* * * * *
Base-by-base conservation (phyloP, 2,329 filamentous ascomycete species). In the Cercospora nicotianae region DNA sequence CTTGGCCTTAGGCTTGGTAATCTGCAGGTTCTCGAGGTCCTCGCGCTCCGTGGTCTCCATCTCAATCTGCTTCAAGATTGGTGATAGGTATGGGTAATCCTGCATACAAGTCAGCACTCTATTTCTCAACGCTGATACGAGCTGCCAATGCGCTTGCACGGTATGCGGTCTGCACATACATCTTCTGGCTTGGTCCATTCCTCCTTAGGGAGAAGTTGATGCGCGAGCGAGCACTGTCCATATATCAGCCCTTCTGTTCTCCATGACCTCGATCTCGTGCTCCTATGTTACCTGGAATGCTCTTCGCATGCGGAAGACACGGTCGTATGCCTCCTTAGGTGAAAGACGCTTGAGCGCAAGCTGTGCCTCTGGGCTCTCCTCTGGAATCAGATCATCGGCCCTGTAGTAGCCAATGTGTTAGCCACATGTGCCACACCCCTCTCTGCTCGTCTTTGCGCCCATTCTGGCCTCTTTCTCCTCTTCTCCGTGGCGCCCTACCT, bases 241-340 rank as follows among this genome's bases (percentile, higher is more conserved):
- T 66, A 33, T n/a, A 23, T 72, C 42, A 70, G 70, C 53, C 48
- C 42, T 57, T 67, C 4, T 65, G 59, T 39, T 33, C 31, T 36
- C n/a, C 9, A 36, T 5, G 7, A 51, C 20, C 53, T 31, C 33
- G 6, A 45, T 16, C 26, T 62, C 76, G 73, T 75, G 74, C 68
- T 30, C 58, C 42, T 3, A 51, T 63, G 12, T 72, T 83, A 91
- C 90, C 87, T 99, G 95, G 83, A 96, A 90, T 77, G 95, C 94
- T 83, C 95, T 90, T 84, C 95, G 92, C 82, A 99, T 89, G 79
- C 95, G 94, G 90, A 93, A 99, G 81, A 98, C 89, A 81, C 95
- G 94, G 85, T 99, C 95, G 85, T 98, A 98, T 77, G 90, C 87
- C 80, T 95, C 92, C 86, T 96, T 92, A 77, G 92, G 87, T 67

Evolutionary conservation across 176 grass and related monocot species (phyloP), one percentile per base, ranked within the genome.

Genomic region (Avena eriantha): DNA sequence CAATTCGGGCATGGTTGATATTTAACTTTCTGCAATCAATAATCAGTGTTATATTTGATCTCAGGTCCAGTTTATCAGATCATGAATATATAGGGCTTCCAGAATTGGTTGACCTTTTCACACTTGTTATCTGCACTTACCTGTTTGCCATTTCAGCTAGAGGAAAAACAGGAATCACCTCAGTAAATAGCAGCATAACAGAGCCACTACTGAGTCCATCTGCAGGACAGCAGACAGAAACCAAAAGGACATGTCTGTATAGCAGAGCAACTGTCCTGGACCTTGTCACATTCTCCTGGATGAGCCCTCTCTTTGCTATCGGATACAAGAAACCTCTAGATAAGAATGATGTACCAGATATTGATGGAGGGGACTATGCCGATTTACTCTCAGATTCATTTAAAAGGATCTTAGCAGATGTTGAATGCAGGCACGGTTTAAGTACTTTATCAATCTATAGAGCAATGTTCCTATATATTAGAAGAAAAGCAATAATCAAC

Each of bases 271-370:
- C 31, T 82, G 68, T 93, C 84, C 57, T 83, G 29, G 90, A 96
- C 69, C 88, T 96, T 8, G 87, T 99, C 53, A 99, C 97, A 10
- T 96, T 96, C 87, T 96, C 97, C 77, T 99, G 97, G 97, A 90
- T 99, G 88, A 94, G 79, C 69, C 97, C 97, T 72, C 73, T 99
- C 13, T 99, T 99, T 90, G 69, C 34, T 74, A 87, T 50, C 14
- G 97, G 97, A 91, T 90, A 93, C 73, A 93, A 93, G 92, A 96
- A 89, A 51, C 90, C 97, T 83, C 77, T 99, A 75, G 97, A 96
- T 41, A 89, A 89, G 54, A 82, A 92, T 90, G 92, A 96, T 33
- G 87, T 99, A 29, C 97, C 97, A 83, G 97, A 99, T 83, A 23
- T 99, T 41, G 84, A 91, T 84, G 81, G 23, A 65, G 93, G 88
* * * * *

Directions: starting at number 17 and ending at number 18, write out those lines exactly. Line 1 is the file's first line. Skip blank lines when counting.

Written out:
- T 96, T 96, C 87, T 96, C 97, C 77, T 99, G 97, G 97, A 90
- T 99, G 88, A 94, G 79, C 69, C 97, C 97, T 72, C 73, T 99